The expansion to context-based TBL (CTBL) thinking began in 2002, when the Sustainability Context Principle was introduced in GRI’s G2 Standard. This principle has persisted over the years and survived many revisions of the GRI reporting standard; it remains a central core sustainability accounting principle today. But, no guidance on how to actually do context-based TBL accounting was ever developed.
McElroy quotes Allen White, one of the founders of GRI, to explain:
*In the course of wide-ranging stakeholder consultations, it became clear that true sustainability reporting at the enterprise level must be contextualized within boundaries that define the ecological, social, and economic system limits, both upper and lower, ceilings and floors. I argue that absent context even if all enterprises continuously improve performance, the collectivity may violate boundaries that define a thriving regenerative world. Sustainability measurement without context simply is not sustainability reporting at all. *
McElroy highlighted two additional events in the TBL timeline: the invention of the concept of double-bottom line bookkeeping by Luca Pacioli in 1494; and the passage of the US Securities Act of 1933, which requires financial disclosure. Thus, for financial reporting, people created standards for measuring performance, and then went on to develop standards for how to report results. In the sustainability field, people have done things backwards, developing standards for sustainability reporting, but never back-filing how to actually measure and address the accounting.
What will CTBL do?
Establishing a CTBL certification will fill the existing sustainability context gap. As envisioned, the TBL accounting requirements will fall into two categories — organizational and operational. It will:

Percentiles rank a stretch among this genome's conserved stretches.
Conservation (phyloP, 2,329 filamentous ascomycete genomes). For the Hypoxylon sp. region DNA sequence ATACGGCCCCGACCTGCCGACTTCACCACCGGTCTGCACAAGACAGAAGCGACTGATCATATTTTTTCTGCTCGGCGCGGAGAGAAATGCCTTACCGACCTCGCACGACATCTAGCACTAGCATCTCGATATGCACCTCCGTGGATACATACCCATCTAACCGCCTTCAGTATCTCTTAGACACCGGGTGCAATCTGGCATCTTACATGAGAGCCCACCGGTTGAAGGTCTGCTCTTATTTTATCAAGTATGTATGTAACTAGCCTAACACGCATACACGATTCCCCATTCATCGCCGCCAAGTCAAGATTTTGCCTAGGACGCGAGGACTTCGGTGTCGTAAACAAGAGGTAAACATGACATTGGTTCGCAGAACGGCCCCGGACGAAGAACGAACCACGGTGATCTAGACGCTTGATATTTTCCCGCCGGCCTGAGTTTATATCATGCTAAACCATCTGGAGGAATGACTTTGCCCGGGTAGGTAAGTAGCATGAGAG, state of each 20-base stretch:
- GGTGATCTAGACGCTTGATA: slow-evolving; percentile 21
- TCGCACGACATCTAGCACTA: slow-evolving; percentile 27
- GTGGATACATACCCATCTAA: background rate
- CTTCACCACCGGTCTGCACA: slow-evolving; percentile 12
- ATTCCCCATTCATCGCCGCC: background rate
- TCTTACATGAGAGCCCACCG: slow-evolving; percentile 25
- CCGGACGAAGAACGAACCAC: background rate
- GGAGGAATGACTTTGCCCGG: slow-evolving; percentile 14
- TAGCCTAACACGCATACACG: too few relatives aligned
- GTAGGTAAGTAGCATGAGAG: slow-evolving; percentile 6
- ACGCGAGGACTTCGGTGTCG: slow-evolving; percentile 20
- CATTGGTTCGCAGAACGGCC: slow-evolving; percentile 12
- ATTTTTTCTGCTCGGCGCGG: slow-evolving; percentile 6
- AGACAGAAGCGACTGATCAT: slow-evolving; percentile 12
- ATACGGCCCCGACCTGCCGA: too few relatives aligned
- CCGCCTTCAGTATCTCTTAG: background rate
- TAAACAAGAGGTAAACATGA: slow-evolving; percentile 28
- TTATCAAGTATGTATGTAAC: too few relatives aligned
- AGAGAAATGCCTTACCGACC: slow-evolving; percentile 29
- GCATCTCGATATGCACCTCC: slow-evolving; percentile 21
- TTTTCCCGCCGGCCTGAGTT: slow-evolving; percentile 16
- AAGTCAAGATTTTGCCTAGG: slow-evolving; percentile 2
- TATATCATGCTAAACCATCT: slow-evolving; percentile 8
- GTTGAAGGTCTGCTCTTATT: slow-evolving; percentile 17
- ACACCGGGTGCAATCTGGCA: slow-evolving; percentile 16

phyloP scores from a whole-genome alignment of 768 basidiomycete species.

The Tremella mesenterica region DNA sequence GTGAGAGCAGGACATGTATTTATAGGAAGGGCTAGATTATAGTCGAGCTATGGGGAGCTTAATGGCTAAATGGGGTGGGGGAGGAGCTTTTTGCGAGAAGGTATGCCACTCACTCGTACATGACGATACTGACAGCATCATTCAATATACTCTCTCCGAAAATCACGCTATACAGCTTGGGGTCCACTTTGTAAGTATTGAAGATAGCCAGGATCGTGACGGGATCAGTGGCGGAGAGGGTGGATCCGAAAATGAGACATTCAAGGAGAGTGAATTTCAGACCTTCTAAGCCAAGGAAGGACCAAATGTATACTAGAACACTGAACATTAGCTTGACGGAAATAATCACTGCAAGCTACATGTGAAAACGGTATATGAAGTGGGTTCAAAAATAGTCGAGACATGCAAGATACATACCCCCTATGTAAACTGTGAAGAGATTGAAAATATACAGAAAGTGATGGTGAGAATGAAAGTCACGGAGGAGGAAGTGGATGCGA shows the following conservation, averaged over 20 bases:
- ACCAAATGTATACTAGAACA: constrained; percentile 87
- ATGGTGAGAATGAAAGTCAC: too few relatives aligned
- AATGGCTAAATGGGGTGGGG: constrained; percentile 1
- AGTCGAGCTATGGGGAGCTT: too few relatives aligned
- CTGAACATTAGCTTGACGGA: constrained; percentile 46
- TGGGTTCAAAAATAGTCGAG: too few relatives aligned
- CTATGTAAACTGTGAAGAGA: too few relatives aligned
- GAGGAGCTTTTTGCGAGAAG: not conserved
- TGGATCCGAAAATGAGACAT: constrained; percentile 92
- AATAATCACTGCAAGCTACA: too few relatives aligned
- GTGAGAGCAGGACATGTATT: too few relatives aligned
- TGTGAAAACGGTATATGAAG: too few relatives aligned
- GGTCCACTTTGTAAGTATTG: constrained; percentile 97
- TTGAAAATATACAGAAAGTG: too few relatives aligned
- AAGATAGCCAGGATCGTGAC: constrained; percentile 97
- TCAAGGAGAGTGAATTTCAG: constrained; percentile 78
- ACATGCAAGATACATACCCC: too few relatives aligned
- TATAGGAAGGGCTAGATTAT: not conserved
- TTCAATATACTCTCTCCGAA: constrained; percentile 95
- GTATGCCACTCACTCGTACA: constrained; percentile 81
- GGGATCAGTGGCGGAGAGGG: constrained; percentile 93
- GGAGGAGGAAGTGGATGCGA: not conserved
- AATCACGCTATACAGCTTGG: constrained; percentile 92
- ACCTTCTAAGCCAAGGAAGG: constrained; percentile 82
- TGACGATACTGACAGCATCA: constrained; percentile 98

make sustainability context in GRI reports possible by providing the missing standard;
Incentivize and reward TBL accounting with a highly visible credential; and
make sustainable performance possible, since measurement must come first.
Hwang explained that TBL accounting ultimately has to be something that is not externally imposed; it must be fundamental to how every business operates. The goal will be to “build on these objective, normative principles of TBL accounting; and then to enhance and build consensus through multi-stakeholder consultations and engagement.”
SAI currently is developing the standard, the training and certification tools; and is seeking input and partnership from the sustainability community.
How standardized social outcomes demonstrate corporate impact
By Leila Goldmark
Jason Saul and Arlene Isaacs-Lowe | Image credit: Beaumonde Originals/Sustainable Brands
Wrapping up the final day of New Metrics, Sustainability Communicator & Media Architect Nick Aster facilitated a conversation between Jason Saul, CEO of Mission Measurement and founder of the Impact Genome Project®; and Arlene Isaacs-Lowe, Global Head of CSR at Moody’s. Saul walked us through the research and development of The Impact Genome® — a platform that standardizes the way social programs measure, evaluate and report outcomes; and Isaacs-Lowe explained how this valuable tool is being used by companies to inform and target their sustainability and philanthropy program initiatives.